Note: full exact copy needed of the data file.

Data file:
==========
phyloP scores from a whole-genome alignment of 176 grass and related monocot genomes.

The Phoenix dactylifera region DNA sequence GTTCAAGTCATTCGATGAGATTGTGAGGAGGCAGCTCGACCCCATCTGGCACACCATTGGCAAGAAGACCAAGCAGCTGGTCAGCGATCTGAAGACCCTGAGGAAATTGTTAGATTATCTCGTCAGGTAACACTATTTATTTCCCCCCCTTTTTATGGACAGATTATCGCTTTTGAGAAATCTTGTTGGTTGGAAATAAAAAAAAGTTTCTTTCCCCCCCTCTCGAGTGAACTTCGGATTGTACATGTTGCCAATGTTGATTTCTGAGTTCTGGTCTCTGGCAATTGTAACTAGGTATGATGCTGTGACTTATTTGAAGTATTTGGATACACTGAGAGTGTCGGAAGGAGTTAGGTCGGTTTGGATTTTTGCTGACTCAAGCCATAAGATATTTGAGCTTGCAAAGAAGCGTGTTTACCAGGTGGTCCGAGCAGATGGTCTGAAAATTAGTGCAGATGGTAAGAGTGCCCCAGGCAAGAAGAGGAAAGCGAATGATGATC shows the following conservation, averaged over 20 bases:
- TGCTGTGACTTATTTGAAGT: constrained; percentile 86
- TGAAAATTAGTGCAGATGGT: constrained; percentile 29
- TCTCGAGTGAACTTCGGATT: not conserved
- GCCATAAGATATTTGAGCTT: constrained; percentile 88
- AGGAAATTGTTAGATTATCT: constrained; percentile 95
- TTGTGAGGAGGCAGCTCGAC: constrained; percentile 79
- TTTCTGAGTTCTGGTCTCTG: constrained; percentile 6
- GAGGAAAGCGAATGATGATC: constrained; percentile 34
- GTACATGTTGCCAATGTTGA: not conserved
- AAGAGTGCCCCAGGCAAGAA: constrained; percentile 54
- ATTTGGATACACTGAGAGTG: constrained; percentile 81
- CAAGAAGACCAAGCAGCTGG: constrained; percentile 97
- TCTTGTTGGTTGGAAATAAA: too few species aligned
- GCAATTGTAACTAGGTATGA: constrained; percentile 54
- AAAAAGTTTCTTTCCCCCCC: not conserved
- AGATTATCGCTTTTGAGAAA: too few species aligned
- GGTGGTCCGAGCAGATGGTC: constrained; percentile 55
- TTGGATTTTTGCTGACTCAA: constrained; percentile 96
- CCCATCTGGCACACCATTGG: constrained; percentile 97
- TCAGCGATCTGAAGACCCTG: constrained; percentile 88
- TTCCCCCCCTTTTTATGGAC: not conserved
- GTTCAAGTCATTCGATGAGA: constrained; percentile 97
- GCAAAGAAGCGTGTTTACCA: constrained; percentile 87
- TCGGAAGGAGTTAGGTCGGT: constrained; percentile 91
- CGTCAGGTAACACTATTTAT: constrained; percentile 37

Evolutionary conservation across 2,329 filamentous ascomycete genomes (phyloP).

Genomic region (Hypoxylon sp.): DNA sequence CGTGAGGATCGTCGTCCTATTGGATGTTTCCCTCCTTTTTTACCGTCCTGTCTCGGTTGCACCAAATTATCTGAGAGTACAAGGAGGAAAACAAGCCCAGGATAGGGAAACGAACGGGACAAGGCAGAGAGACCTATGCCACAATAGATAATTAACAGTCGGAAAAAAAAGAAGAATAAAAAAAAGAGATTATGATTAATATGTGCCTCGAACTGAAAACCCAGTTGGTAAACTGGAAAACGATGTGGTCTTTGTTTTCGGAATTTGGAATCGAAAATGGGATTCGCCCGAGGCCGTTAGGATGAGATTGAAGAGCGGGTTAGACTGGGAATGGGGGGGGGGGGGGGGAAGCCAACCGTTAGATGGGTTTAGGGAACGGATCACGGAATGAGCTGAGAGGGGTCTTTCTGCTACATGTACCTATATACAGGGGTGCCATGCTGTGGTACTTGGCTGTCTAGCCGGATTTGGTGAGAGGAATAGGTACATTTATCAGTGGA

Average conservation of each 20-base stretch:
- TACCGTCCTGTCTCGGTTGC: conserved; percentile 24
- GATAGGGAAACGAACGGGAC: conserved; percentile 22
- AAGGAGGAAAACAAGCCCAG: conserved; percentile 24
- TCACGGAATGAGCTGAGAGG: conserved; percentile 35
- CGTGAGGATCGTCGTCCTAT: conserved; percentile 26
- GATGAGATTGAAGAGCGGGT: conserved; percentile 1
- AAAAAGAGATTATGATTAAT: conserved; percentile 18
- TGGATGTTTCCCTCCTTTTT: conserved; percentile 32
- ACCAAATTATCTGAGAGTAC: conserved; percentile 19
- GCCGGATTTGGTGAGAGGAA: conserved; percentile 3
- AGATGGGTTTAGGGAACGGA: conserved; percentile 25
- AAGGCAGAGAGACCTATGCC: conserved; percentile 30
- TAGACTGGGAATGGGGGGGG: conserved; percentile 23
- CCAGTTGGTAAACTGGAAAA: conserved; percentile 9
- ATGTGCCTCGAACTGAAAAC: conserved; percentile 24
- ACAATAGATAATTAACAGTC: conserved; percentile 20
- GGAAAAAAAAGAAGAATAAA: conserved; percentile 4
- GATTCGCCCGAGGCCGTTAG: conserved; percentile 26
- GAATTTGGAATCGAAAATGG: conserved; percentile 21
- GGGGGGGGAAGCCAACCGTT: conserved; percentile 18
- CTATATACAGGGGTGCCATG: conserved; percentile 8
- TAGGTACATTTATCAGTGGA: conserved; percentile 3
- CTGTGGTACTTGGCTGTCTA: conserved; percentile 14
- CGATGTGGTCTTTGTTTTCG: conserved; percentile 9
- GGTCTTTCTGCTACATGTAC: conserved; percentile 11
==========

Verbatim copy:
phyloP scores from a whole-genome alignment of 176 grass and related monocot genomes.

The Phoenix dactylifera region DNA sequence GTTCAAGTCATTCGATGAGATTGTGAGGAGGCAGCTCGACCCCATCTGGCACACCATTGGCAAGAAGACCAAGCAGCTGGTCAGCGATCTGAAGACCCTGAGGAAATTGTTAGATTATCTCGTCAGGTAACACTATTTATTTCCCCCCCTTTTTATGGACAGATTATCGCTTTTGAGAAATCTTGTTGGTTGGAAATAAAAAAAAGTTTCTTTCCCCCCCTCTCGAGTGAACTTCGGATTGTACATGTTGCCAATGTTGATTTCTGAGTTCTGGTCTCTGGCAATTGTAACTAGGTATGATGCTGTGACTTATTTGAAGTATTTGGATACACTGAGAGTGTCGGAAGGAGTTAGGTCGGTTTGGATTTTTGCTGACTCAAGCCATAAGATATTTGAGCTTGCAAAGAAGCGTGTTTACCAGGTGGTCCGAGCAGATGGTCTGAAAATTAGTGCAGATGGTAAGAGTGCCCCAGGCAAGAAGAGGAAAGCGAATGATGATC shows the following conservation, averaged over 20 bases:
- TGCTGTGACTTATTTGAAGT: constrained; percentile 86
- TGAAAATTAGTGCAGATGGT: constrained; percentile 29
- TCTCGAGTGAACTTCGGATT: not conserved
- GCCATAAGATATTTGAGCTT: constrained; percentile 88
- AGGAAATTGTTAGATTATCT: constrained; percentile 95
- TTGTGAGGAGGCAGCTCGAC: constrained; percentile 79
- TTTCTGAGTTCTGGTCTCTG: constrained; percentile 6
- GAGGAAAGCGAATGATGATC: constrained; percentile 34
- GTACATGTTGCCAATGTTGA: not conserved
- AAGAGTGCCCCAGGCAAGAA: constrained; percentile 54
- ATTTGGATACACTGAGAGTG: constrained; percentile 81
- CAAGAAGACCAAGCAGCTGG: constrained; percentile 97
- TCTTGTTGGTTGGAAATAAA: too few species aligned
- GCAATTGTAACTAGGTATGA: constrained; percentile 54
- AAAAAGTTTCTTTCCCCCCC: not conserved
- AGATTATCGCTTTTGAGAAA: too few species aligned
- GGTGGTCCGAGCAGATGGTC: constrained; percentile 55
- TTGGATTTTTGCTGACTCAA: constrained; percentile 96
- CCCATCTGGCACACCATTGG: constrained; percentile 97
- TCAGCGATCTGAAGACCCTG: constrained; percentile 88
- TTCCCCCCCTTTTTATGGAC: not conserved
- GTTCAAGTCATTCGATGAGA: constrained; percentile 97
- GCAAAGAAGCGTGTTTACCA: constrained; percentile 87
- TCGGAAGGAGTTAGGTCGGT: constrained; percentile 91
- CGTCAGGTAACACTATTTAT: constrained; percentile 37

Evolutionary conservation across 2,329 filamentous ascomycete genomes (phyloP).

Genomic region (Hypoxylon sp.): DNA sequence CGTGAGGATCGTCGTCCTATTGGATGTTTCCCTCCTTTTTTACCGTCCTGTCTCGGTTGCACCAAATTATCTGAGAGTACAAGGAGGAAAACAAGCCCAGGATAGGGAAACGAACGGGACAAGGCAGAGAGACCTATGCCACAATAGATAATTAACAGTCGGAAAAAAAAGAAGAATAAAAAAAAGAGATTATGATTAATATGTGCCTCGAACTGAAAACCCAGTTGGTAAACTGGAAAACGATGTGGTCTTTGTTTTCGGAATTTGGAATCGAAAATGGGATTCGCCCGAGGCCGTTAGGATGAGATTGAAGAGCGGGTTAGACTGGGAATGGGGGGGGGGGGGGGGAAGCCAACCGTTAGATGGGTTTAGGGAACGGATCACGGAATGAGCTGAGAGGGGTCTTTCTGCTACATGTACCTATATACAGGGGTGCCATGCTGTGGTACTTGGCTGTCTAGCCGGATTTGGTGAGAGGAATAGGTACATTTATCAGTGGA

Average conservation of each 20-base stretch:
- TACCGTCCTGTCTCGGTTGC: conserved; percentile 24
- GATAGGGAAACGAACGGGAC: conserved; percentile 22
- AAGGAGGAAAACAAGCCCAG: conserved; percentile 24
- TCACGGAATGAGCTGAGAGG: conserved; percentile 35
- CGTGAGGATCGTCGTCCTAT: conserved; percentile 26
- GATGAGATTGAAGAGCGGGT: conserved; percentile 1
- AAAAAGAGATTATGATTAAT: conserved; percentile 18
- TGGATGTTTCCCTCCTTTTT: conserved; percentile 32
- ACCAAATTATCTGAGAGTAC: conserved; percentile 19
- GCCGGATTTGGTGAGAGGAA: conserved; percentile 3
- AGATGGGTTTAGGGAACGGA: conserved; percentile 25
- AAGGCAGAGAGACCTATGCC: conserved; percentile 30
- TAGACTGGGAATGGGGGGGG: conserved; percentile 23
- CCAGTTGGTAAACTGGAAAA: conserved; percentile 9
- ATGTGCCTCGAACTGAAAAC: conserved; percentile 24
- ACAATAGATAATTAACAGTC: conserved; percentile 20
- GGAAAAAAAAGAAGAATAAA: conserved; percentile 4
- GATTCGCCCGAGGCCGTTAG: conserved; percentile 26
- GAATTTGGAATCGAAAATGG: conserved; percentile 21
- GGGGGGGGAAGCCAACCGTT: conserved; percentile 18
- CTATATACAGGGGTGCCATG: conserved; percentile 8
- TAGGTACATTTATCAGTGGA: conserved; percentile 3
- CTGTGGTACTTGGCTGTCTA: conserved; percentile 14
- CGATGTGGTCTTTGTTTTCG: conserved; percentile 9
- GGTCTTTCTGCTACATGTAC: conserved; percentile 11